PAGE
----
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• This material is intended to be educational in nature, and not as a recommendation of any particular strategy, approach, product or concept for any particular advisor or client. These materials are not intended as any form of substitute for individualized investment advice. The discussion is general in nature, and therefore not intended to recommend or endorse any asset class, security, or technical aspect of any security for the purpose of allowing a reader to use the approach on their own. Before participating in any investment program or making any investment, clients as well as all other readers are encouraged to consult with their own professional advisers, including investment advisers and tax advisors. Camelot Portfolios LLC can assist in determining a suitable investment approach for a given individual, which may or may not closely resemble the strategies outlined herein.
• Any charts, graphs, or visual aids presented herein are intended to demonstrate concepts more fully discussed in the text of this brochure, and which cannot be fully explained without the assistance of a professional from Camelot Portfolios LLC. Readers should not in any way interpret these visual aids as a device with which to ascertain investment decisions or an investment approach. Only your professional adviser should interpret this information.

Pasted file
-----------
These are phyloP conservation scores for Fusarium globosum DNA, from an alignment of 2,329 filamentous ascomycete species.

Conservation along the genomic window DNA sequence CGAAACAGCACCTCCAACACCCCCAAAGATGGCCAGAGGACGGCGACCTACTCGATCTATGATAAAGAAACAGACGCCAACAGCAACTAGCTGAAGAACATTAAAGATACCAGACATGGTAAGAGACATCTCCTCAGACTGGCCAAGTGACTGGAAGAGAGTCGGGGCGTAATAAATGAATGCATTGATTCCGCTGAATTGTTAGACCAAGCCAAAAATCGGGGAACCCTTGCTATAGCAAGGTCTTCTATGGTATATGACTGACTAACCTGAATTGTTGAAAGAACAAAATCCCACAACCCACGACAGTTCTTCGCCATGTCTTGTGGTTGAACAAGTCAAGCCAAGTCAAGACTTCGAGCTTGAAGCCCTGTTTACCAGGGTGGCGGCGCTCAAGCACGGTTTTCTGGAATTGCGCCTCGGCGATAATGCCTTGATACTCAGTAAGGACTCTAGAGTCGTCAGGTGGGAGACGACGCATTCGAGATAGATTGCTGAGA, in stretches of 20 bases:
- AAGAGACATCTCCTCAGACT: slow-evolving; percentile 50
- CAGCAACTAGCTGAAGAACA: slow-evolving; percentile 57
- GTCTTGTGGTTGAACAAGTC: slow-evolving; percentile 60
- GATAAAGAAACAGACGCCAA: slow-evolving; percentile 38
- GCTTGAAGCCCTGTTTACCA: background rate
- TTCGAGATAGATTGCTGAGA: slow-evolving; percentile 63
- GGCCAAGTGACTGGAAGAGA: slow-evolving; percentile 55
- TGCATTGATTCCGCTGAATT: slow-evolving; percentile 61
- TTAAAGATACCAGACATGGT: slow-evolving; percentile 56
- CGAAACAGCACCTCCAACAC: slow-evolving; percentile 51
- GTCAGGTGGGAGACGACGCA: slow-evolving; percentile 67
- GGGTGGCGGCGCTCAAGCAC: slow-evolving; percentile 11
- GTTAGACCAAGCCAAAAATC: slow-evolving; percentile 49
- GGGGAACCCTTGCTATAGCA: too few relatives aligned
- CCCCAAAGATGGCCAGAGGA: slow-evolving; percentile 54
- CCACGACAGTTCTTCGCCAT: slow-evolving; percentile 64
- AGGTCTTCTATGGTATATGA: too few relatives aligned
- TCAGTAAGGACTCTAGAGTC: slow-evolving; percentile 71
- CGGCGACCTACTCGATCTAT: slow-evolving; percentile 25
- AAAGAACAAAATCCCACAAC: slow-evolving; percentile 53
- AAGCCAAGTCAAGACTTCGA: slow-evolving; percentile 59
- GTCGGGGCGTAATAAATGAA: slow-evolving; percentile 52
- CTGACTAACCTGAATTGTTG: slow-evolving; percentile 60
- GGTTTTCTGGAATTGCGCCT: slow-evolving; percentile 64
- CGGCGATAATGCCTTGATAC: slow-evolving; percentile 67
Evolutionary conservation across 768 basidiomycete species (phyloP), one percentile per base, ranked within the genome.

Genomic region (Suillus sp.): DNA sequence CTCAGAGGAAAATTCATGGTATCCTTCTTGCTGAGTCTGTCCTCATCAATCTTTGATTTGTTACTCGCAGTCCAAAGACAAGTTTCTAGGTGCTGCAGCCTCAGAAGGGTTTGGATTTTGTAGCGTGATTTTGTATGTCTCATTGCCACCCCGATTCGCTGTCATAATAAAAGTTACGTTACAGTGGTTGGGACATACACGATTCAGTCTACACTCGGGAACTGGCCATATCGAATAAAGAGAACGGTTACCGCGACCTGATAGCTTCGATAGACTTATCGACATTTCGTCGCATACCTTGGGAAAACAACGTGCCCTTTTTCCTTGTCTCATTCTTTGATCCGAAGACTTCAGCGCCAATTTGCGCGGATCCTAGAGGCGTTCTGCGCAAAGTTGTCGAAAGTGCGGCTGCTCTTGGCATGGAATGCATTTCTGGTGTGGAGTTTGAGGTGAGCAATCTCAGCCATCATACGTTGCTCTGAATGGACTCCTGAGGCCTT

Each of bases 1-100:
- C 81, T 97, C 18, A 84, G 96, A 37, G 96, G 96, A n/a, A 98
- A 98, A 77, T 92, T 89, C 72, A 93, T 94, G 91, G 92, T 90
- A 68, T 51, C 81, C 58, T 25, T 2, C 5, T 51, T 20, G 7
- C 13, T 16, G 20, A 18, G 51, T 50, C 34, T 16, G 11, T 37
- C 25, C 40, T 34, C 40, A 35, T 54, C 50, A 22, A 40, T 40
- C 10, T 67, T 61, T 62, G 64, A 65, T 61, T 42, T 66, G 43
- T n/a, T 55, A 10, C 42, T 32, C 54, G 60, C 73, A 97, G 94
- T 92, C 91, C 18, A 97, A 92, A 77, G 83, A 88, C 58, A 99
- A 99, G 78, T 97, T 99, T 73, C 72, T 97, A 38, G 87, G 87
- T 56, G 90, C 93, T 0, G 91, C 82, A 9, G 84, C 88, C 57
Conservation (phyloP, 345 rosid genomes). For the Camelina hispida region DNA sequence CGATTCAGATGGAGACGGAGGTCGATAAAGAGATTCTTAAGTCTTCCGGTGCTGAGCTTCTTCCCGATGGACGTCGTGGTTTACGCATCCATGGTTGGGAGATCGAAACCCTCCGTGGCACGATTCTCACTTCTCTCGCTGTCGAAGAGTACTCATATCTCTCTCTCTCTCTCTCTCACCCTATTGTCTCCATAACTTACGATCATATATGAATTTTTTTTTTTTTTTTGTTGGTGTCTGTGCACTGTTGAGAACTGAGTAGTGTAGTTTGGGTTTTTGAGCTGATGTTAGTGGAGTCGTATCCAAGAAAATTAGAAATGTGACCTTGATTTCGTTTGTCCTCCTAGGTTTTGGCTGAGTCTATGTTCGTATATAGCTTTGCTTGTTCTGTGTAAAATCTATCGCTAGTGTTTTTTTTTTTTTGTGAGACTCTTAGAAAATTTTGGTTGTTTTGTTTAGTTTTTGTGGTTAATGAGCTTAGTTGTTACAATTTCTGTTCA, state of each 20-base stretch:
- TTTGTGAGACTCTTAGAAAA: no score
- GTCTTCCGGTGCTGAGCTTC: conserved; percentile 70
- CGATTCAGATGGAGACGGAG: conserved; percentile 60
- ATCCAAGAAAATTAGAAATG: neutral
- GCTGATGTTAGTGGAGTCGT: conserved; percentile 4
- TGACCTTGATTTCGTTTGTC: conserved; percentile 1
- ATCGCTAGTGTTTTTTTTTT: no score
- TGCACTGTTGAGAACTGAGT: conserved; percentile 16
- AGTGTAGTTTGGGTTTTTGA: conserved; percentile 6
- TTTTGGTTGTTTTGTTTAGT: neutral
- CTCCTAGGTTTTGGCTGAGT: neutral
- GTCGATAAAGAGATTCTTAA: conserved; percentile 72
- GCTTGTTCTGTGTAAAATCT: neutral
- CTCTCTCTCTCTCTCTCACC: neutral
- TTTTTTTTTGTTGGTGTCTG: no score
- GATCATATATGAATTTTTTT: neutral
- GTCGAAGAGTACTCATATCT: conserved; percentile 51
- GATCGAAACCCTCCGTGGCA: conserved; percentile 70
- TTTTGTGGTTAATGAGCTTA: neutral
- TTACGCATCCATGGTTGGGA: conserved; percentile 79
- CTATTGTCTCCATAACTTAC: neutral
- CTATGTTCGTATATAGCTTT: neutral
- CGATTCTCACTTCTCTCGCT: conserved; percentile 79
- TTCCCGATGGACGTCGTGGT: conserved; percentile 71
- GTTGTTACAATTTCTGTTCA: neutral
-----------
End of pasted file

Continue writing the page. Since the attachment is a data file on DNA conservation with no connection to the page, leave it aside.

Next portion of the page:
• Some information in this presentation is gleaned from third party sources, and while believed to be reliable, is not independently verified. A899
Paul Hoffmeister is chief economist and portfolio manager at Camelot Portfolios, managing partner of Camelot Event-Driven Advisors, and co-portfolio manager of Camelot Event-Driven Fund (tickers: EVDIX, EVDAX).
[i] “Fed Cuts Rates by a Quarter Point in Precautionary Move”, by Nick Timiraos, July 31, 2019, Wall Street Journal.
[iii] “Trump Says It’s “Fine with Me” If China Doesn’t Want to Trade With the U.S.”, August 1, 2019, CBS News.
[iv] “Trump Suggests He Could Take Steps to Weaken U.S. Dollar, Fueling Confusion”, by Damian Paletta, July 26, 2019, Washington Post.
[v] Interview, “Wall Street Journal Editorial Report”, July 28, 2019, Wall Street Journal.